and Falerii, in 387 B.C., and the whole country became rapidly Romanized. A revolt of Tarquinii, Falerii, and Caere, about 358 B.C., against Roman aggression was soon crushed; and Caere had to cede half its territory, and withdraw from the Etruscan league. The relation of political subjection in which Caere stood to Rome was called " citizenship without the power of voting" (civitas sine suffragio) ; thus the state lost its freedom, but could still administer its own affairs. This occurred in 351 B.c.; and eight years later 387-343 B.C.

Falerii withdrew from the Etruscan league, and became a perpetual ally of Rome. Thus the whole of southern Etruria became subject to Roman supremacy.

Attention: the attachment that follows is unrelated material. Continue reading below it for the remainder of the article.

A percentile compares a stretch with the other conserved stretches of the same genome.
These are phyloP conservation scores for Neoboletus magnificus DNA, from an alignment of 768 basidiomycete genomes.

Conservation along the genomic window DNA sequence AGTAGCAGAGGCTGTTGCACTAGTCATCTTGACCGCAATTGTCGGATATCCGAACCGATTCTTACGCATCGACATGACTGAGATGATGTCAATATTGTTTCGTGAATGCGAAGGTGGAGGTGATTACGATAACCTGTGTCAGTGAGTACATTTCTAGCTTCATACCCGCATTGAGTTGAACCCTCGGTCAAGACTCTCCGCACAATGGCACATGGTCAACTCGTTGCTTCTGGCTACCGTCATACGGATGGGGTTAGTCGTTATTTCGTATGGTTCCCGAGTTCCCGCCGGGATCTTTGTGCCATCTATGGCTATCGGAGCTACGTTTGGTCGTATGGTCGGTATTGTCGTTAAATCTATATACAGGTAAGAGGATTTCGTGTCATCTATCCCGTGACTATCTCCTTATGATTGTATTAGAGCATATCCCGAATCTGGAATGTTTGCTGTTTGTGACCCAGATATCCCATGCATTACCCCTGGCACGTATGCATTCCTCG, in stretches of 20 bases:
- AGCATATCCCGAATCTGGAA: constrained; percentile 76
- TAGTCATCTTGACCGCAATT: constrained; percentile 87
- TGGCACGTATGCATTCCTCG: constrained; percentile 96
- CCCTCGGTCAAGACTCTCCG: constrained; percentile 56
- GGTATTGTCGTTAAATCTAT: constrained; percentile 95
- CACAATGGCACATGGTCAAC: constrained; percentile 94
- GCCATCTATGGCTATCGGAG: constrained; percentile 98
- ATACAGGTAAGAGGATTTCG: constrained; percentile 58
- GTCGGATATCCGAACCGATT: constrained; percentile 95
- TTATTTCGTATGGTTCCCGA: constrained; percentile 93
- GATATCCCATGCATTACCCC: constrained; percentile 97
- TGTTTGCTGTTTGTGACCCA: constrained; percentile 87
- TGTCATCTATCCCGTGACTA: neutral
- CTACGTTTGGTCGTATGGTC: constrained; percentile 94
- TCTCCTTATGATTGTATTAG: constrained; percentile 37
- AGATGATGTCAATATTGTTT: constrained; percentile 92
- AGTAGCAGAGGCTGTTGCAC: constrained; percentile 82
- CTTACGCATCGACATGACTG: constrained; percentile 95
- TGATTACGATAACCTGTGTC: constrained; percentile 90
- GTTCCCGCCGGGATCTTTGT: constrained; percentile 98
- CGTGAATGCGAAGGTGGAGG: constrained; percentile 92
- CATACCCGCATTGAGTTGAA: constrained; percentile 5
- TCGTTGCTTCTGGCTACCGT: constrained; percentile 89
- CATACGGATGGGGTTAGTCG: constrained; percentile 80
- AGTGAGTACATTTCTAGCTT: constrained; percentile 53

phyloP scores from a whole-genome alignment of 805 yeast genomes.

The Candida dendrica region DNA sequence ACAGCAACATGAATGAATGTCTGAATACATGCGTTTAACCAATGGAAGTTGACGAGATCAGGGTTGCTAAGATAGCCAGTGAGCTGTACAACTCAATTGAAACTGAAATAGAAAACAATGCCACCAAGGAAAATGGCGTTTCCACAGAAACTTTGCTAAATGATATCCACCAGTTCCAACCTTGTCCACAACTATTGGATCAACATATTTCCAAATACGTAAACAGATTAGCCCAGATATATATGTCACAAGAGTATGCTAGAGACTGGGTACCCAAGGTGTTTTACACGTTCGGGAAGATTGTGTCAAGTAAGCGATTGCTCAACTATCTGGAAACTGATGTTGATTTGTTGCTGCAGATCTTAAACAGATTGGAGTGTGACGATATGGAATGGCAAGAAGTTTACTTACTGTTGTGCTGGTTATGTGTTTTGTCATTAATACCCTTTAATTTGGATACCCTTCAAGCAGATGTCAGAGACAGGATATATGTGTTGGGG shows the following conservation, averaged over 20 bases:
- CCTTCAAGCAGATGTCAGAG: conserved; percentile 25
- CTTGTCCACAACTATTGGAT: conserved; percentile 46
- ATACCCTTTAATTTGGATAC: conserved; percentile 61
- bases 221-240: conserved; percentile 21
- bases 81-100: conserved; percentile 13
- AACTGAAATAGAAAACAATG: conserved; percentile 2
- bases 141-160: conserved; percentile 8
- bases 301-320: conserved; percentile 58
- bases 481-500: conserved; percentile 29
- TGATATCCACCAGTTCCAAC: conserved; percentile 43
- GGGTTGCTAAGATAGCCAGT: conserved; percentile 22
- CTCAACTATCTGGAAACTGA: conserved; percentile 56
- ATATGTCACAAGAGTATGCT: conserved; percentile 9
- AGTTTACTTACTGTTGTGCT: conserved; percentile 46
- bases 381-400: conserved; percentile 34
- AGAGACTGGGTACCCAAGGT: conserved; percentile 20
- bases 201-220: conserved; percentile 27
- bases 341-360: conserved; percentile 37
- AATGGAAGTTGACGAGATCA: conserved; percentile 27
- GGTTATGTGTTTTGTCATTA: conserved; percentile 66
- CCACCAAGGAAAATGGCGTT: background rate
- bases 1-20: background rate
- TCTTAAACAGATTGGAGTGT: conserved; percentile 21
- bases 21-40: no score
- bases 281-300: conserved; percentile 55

Gradually the conflicts in northern Italy ceased, and the various nations settled side by side within more denned limits. The stream of Celtic immigrations over the Alps flowed back; whether from the desperate efforts of the Etruscans, and the strong barrier of the Romans, or from some causes operating on the other side of the Alps, we cannot determine. In a general way the Celts now ruled between the Alps and the Apennines, and as far south as the Abruzzi: but their dominion did not sink deep into the land, nor had it the character of exclusive possession. In the flat country occupied by the Celts Etruscan settlements still existed. Mantua was a Tuscan city even in the days of the empire, as also was Hatria on the Po; and Etruscan corsairs still rendered the Adriatic unsafe far on into the third century B.C. Further, although mere fragments of the former supremacy of the Etruscans were now left in these districts, such civilization as we find among the Celts and Alpine peoples was due to Tuscan influence. To this we must ascribe the fact that the Celts in the plains of Lombardy abandoned their roving warrior-life, and permanently settled in that district. But the Etruscan nation was now hemmed in on all sides. Its possessions in Campania, and in the district north of the Apennines and south of the Ciminian forest, were lost forever—its day of power had passed away. Socially and politically the whole nation had completely degenerated. Unbounded luxury and gross immorality had eaten out the heart of the people. Gladiatorial combats first came into vogue among the Etruscans; sensual indulgence of every sort sapped the nation's vigor. The abolition of royalty, which had been carried out in every city about the time of the siege of Veii, introduced the worst form of aristocratic government. The federal bond had always exercised but little restraint; now the abuse of power by the nobles caused social revolution and bitter distress. The energies of the nation were broken from the day of Veii and of Melpum. Earnest attempts were still once or twice made to escape from the Roman supremacy, but in these instances the stimulus was communicated to the Etruscans from without— from another Italian stock, the Samnites.